Monessen Mayor Louis Mavrakis' outspoken support for Trump turned him into a media sensation. The 79-year-old former union organizer helped decode Trump's appeal in the Rust Belt on Sunday political talk shows and for major newspapers, where he was quoted saying things like: "If ISIS was to come to Monessen, they'd keep on going. They'd say someone already bombed the goddamn place." 
Trump himself made a high-profile visit to Monessen, a town of just 7,500, on Mavrakis' invitation. Trump stood in front of a wall of recycled trash to slam free-trade policies and promised to bring back good-paying coal mining and steel-making jobs. 
But Mavrakis' coup in getting Trump to town also helped lead to his downfall. 
When a group of residents protested his visit, they were led by Matt Shorraw, a local community activist whose family has been in the town for generations. 
"What bothered me the most was Trump's visit got our mayor a lot of press, but he basically used that press to say our city is a dump," Shorraw told NBC News.
Shorraw resolved to run for mayor, even though he had never held public office and was only in his mid-20s. 
On Tuesday, he narrowly defeated Mavrakis in the Democratic primary. And with no Republican on the ballot in November, Shorraw is all but guaranteed to be the youngest mayor in the town's history.

Here endeth the lesson.

The Rest Of The Battle Continues

Meanwhile, as the Trump regime thrashes its way across the landscape like Apep or Jormungan or that flying party from Douglas Adams's Hitchhiker books, it's important to remember that Republicans at the state level are still very much capable of causing more focused destruction, such as Iowa's state GOP ending all Planned Parenthood funding for family planning programs and causing four clinics to close this month.

Planned Parenthood of the Heartland said Thursday it is closing four clinics in Iowa in response to a bill passed by the Iowa Legislature's Republican majority that blocks public money for family planning services to abortion providers. 
Health centers will be closed in Bettendorf, Burlington, Keokuk and Sioux City that have served more than 14,600 individual patients in the past three years, said Susana de Baca, president and chief executive officer of Planned Parenthood of the Heartland. Eight health centers will remain open elsewhere in Iowa. 
De Baca said the impact will be devastating for Planned Parenthood's patients who have received family planning care in those four communities. It will be hardest on people who already face barriers to access health care, especially people of color, young people, poor people and rural residents, she said.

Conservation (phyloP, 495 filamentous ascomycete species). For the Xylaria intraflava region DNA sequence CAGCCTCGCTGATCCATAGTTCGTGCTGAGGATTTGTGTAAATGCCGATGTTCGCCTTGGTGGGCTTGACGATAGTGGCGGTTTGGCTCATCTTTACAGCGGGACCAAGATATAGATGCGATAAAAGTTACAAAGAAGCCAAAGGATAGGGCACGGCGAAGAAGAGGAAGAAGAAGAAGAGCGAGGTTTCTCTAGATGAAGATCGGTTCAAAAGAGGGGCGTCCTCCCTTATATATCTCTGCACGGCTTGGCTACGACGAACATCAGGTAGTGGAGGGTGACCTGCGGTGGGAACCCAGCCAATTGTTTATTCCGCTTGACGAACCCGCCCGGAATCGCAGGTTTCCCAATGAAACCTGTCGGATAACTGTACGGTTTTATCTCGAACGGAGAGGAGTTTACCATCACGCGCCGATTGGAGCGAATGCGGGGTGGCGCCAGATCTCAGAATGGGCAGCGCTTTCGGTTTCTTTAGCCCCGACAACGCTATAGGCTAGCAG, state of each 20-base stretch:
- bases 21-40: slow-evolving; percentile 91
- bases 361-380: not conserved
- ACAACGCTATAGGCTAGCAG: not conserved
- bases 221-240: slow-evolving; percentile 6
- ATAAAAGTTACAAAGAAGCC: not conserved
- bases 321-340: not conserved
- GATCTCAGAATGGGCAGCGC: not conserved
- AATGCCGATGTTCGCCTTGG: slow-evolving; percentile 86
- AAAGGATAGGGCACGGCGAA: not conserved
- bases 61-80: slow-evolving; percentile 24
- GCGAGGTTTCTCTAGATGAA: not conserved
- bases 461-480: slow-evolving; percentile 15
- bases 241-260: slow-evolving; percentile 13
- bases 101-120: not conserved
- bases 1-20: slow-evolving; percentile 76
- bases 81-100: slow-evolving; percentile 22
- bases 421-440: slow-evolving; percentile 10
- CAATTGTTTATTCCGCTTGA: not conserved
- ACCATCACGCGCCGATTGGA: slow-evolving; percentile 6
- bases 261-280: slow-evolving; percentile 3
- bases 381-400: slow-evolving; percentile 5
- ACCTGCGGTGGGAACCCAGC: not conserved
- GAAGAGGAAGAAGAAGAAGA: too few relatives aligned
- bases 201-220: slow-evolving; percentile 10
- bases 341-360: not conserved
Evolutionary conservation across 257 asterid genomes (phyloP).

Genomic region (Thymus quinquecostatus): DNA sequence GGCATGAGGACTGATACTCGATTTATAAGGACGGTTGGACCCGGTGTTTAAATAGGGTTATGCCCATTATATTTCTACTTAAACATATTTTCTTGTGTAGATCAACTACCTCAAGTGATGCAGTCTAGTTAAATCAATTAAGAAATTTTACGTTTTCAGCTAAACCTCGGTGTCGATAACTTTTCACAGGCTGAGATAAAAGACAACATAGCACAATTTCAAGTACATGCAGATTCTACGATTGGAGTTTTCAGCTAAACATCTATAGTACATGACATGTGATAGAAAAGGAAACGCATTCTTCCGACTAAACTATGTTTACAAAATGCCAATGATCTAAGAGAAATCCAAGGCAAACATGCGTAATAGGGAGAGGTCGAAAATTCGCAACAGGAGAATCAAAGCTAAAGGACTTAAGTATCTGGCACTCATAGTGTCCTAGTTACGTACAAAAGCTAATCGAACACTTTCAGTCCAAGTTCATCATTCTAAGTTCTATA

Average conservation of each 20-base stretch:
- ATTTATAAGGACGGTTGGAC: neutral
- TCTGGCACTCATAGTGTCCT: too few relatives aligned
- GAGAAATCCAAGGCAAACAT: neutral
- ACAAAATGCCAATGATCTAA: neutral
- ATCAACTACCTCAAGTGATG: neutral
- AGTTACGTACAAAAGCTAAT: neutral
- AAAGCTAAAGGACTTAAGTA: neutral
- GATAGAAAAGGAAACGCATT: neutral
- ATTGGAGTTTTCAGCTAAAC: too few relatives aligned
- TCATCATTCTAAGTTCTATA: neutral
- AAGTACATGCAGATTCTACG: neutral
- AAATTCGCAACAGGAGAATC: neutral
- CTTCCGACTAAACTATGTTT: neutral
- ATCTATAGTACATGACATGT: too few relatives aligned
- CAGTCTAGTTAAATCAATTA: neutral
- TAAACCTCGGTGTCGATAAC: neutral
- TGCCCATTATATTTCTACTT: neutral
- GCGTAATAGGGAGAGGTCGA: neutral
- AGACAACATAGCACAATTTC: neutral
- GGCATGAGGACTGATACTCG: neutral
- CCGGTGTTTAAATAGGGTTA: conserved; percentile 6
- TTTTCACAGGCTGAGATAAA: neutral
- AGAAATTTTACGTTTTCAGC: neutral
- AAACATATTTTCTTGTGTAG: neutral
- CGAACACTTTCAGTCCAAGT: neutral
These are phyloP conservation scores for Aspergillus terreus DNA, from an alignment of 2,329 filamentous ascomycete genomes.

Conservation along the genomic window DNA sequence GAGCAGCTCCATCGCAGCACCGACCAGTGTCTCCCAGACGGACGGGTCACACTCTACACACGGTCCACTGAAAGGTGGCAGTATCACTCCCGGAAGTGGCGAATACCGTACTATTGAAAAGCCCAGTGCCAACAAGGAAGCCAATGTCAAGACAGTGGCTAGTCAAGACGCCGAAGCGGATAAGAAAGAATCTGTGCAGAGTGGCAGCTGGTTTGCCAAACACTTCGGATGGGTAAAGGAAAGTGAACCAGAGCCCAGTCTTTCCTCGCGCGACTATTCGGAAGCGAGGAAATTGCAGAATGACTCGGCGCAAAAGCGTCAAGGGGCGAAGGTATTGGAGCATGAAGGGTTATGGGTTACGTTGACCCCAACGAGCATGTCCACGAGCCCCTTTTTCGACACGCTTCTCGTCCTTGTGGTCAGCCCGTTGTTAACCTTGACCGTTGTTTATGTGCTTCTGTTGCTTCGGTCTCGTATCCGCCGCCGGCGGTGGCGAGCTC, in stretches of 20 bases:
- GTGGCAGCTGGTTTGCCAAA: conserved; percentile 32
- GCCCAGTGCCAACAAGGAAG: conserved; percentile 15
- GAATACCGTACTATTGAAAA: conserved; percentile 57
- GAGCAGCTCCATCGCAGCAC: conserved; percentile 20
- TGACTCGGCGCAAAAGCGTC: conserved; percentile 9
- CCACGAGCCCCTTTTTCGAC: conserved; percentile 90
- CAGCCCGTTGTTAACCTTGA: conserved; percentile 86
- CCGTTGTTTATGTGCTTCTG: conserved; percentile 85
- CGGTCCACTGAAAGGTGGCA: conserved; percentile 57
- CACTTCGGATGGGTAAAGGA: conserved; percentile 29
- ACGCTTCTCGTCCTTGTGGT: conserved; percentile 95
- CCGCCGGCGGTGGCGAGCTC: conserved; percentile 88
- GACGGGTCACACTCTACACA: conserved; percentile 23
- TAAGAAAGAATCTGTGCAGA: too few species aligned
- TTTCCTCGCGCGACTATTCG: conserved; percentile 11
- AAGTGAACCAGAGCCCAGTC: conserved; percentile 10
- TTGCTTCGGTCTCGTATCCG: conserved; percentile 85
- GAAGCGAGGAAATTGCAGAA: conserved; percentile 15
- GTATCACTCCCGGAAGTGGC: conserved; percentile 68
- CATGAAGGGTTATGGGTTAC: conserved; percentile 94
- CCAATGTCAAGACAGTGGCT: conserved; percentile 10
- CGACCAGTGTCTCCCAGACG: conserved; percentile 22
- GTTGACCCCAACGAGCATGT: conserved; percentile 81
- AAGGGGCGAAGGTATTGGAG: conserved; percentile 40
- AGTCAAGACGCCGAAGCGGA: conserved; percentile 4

"Defunding Planned Parenthood will set a health care crisis in motion in Iowa. We will be watching and holding politicians accountable," de Baca said.

Republican Gov. Terry Branstad signed a $1.7 billion health and human services appropriations bill last week that calls for the Iowa Department of Human Services to discontinue the federal Medicaid family planning network waiver, foregoing about $3 million in federal funding. Instead, the state will use about $3.3 million to recreate its own family planning network so that it can prohibit the funding of clinics that provide abortions.

Planned Parenthood of the Heartland is Iowa's largest provider of abortions, although no taxpayer money is spent on abortions. The legislation cuts off about $2 million in public money to Planned Parenthood. 
Jodi Tomlonovic, executive director of the Family Planning Council of Iowa, who had testified against the legislation, said the loss of services at the four health centers can't be duplicated by other Iowa medical providers. She said they lack the expertise and ability to accommodate a large number of additional family planning patients. 
"We are concerned this will have a severely negative impact on family planning services," Tomlonovic said. "You will see increases in unintended pregnancies, teen births, and abortions" as well as increases in sexual transmitted diseases and cervical cancer." 
But Iowa groups opposed to abortion were elated with Planned Parenthood's announcement. They predicted no reduction in health care services for women under the new legislation. 
“I would say this is fantastic news for women and families in the state of Iowa," remarked Maggie DeWitte, executive director of Iowans for Life. "We would say the services and care provided by Planned Parenthood in the state of Iowa were not what women and families deserved. We have said from the very beginning that there are many, many other qualified health centers that provide comprehensive health care for women."

That's an argument I don't understand, if the goal is to provide more women with more access to health services, why cut off what essentially has been one of the most successful public-private government health service partnerships around?

Oh yes, the goal isn't to provide services for women, it's to punish poor women for being "promiscuous sluts" while providing access for wealthy women to get what services they need privately.  But then why deny poor women family planning services, since Republicans obviously hate poor women having kids out of wedlock?

Same answer: women having sex needs to be controlled and limited only to those who can be fiscally responsible (and therefore morally and genetically favored) for reproduction.  Make it as difficult as possible for those people to outbreed Real 'Muricans in a Real 'Murican state like Iowa.  Besides, those little bastards grow up wanting services and.or wanting to vote, and we can't have that.